Genetic Analysis of Bristle Loss in Hybrids between Drosophila melanogaster and D. simulans Provides Evidence for Divergence of cis -Regulatory Sequences in the achaete–scute Gene Complex

Genetic Analysis of Bristle Loss in Hybrids between Drosophila melanogaster and D. simulans... The two closely related species of Drosophila, D. melanogaster and D. simulans, display an identical bristle pattern on the notum, but hybrids between the two are lacking a variable number of bristles. We show that the loss is temperature-dependent and provide evidence for two periods of temperature sensitivity. A first period of heat sensitivity occurs during larval development and corresponds to the time when the prepattern of expression of genes whose products activate achaete–scute in the proneural clusters preceding bristle precursor formation is established. A second period of cold sensitivity corresponds to the time of emergence of the bristle precursor cells and the maintenance of their neural fate, a process requiring high levels of Achaete–Scute. Expression of achaete–scute at these two critical periods depends on cis -regulatory elements of the achaete–scute complex (AS-C). The differences between males, which have only one copy of the X-linked AS-C from D. simulans, and females, which have copies from both parental species, are compared, together with the effects of crossing in different rearrangements of the D. melanogaster AS-C that delete regulatory and/or coding sequences. We provide evidence that bristle loss in the hybrids may result from a decrease in the level of transcription at the AS-C and argue that interaction between trans -acting factors and cis -regulatory elements within the AS-C has diverged between the two species. http://www.deepdyve.com/assets/images/DeepDyve-Logo-lg.png Developmental Biology Elsevier

Genetic Analysis of Bristle Loss in Hybrids between Drosophila melanogaster and D. simulans Provides Evidence for Divergence of cis -Regulatory Sequences in the achaete–scute Gene Complex

Developmental Biology, Volume 221 (1) – May 1, 2000

Loading next page...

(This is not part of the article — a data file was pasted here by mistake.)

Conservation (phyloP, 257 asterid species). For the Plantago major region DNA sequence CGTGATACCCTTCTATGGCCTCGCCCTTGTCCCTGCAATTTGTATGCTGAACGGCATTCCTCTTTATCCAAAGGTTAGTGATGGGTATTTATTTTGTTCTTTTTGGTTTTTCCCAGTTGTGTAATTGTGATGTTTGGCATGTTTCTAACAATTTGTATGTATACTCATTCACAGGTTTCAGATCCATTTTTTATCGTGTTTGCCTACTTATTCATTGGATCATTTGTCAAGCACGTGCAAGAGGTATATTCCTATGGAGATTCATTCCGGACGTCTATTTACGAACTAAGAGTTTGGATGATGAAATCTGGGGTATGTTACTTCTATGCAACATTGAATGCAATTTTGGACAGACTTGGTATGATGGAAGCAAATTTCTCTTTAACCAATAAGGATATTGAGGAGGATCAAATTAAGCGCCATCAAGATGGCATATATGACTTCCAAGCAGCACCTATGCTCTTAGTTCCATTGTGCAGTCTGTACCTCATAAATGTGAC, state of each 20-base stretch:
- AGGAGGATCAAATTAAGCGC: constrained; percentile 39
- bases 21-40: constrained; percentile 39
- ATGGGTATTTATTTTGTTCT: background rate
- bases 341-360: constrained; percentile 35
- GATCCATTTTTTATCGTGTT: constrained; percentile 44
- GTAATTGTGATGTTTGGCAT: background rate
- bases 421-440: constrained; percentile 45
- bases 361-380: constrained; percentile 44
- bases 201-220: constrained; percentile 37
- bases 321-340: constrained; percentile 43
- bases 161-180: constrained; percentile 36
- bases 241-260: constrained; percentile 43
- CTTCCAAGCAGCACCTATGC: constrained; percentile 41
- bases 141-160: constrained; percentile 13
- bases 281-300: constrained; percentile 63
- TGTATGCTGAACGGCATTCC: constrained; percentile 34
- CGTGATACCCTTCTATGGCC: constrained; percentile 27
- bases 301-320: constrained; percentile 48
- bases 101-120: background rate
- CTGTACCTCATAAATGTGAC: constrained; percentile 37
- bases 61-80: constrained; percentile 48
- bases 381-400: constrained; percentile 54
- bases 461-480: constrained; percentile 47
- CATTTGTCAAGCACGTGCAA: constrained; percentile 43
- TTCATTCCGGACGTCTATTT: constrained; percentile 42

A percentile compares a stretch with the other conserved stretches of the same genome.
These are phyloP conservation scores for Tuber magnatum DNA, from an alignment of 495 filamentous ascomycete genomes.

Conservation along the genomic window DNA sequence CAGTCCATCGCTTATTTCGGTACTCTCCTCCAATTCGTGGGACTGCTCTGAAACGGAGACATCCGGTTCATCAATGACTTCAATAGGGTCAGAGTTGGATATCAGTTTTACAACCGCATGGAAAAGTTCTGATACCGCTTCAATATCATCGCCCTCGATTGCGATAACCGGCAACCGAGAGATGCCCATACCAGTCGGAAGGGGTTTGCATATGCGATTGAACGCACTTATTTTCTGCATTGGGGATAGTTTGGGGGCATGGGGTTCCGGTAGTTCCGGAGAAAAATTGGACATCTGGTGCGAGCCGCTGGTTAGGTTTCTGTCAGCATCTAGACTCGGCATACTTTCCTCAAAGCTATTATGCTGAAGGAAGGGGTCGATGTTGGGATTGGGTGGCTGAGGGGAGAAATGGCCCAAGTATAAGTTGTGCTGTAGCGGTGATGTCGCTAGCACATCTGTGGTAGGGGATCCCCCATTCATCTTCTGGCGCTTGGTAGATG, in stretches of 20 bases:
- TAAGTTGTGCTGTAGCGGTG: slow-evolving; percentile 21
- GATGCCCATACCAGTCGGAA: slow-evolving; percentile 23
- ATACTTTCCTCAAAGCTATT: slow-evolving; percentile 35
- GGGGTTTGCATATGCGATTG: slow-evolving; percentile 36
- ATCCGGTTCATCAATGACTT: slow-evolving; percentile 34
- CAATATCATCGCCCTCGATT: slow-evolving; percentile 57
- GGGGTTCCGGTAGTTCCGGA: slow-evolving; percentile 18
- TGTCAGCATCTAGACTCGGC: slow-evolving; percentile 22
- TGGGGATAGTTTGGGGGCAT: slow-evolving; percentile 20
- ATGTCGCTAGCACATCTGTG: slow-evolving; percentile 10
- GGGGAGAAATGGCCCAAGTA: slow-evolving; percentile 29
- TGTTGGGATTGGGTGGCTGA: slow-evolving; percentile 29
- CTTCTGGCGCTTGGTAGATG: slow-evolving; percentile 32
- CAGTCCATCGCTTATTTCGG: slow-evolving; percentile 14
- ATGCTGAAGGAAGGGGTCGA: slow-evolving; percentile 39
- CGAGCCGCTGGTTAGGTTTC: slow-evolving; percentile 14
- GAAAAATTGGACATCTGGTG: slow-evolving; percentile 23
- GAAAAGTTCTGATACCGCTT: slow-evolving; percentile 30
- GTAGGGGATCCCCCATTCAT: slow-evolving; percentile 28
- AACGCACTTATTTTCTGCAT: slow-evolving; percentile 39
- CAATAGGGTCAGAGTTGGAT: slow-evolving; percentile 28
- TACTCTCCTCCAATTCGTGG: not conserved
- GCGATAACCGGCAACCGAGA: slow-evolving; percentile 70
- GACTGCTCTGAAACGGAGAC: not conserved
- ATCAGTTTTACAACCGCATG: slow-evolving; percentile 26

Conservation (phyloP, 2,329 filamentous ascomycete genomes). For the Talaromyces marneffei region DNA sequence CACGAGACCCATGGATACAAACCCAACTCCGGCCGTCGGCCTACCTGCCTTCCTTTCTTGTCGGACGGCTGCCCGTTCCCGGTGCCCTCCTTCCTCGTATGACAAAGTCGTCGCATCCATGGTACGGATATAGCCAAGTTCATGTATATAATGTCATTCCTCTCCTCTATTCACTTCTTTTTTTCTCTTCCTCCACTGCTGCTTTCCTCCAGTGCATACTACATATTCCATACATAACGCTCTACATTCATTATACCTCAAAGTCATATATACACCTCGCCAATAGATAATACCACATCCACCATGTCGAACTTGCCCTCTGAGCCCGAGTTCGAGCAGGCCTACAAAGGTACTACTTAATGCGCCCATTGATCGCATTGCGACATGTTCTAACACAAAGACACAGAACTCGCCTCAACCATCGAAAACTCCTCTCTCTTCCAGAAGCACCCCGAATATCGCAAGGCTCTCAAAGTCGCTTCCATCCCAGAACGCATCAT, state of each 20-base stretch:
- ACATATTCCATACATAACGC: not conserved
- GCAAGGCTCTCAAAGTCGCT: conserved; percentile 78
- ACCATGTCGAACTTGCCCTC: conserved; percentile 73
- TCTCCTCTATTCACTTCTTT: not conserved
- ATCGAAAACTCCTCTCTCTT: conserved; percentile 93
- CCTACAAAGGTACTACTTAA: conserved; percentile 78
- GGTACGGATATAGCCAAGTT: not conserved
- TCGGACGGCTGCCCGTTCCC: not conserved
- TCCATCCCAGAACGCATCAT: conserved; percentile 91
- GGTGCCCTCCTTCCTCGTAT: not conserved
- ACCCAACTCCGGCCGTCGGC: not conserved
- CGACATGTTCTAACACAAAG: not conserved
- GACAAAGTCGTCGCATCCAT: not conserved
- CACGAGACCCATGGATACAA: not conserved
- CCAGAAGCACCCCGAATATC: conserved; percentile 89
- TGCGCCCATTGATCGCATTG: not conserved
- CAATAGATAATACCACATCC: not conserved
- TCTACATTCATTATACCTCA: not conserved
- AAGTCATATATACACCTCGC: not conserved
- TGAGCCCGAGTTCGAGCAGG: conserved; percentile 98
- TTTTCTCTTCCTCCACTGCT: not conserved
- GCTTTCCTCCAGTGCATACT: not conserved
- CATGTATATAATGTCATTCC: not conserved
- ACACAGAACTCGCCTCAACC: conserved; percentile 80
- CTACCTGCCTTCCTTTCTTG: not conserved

/lp/elsevier/genetic-analysis-of-bristle-loss-in-hybrids-between-drosophila-Po1Nk8zmVM
Publisher
Elsevier
Copyright
Copyright © 2000 Academic Press
ISSN
0012-1606
eISSN
1095-564X
D.O.I.
10.1006/dbio.1999.9661
Publisher site
See Article on Publisher Site

Abstract

The two closely related species of Drosophila, D. melanogaster and D. simulans, display an identical bristle pattern on the notum, but hybrids between the two are lacking a variable number of bristles. We show that the loss is temperature-dependent and provide evidence for two periods of temperature sensitivity. A first period of heat sensitivity occurs during larval development and corresponds to the time when the prepattern of expression of genes whose products activate achaete–scute in the proneural clusters preceding bristle precursor formation is established. A second period of cold sensitivity corresponds to the time of emergence of the bristle precursor cells and the maintenance of their neural fate, a process requiring high levels of Achaete–Scute. Expression of achaete–scute at these two critical periods depends on cis -regulatory elements of the achaete–scute complex (AS-C). The differences between males, which have only one copy of the X-linked AS-C from D. simulans, and females, which have copies from both parental species, are compared, together with the effects of crossing in different rearrangements of the D. melanogaster AS-C that delete regulatory and/or coding sequences. We provide evidence that bristle loss in the hybrids may result from a decrease in the level of transcription at the AS-C and argue that interaction between trans -acting factors and cis -regulatory elements within the AS-C has diverged between the two species.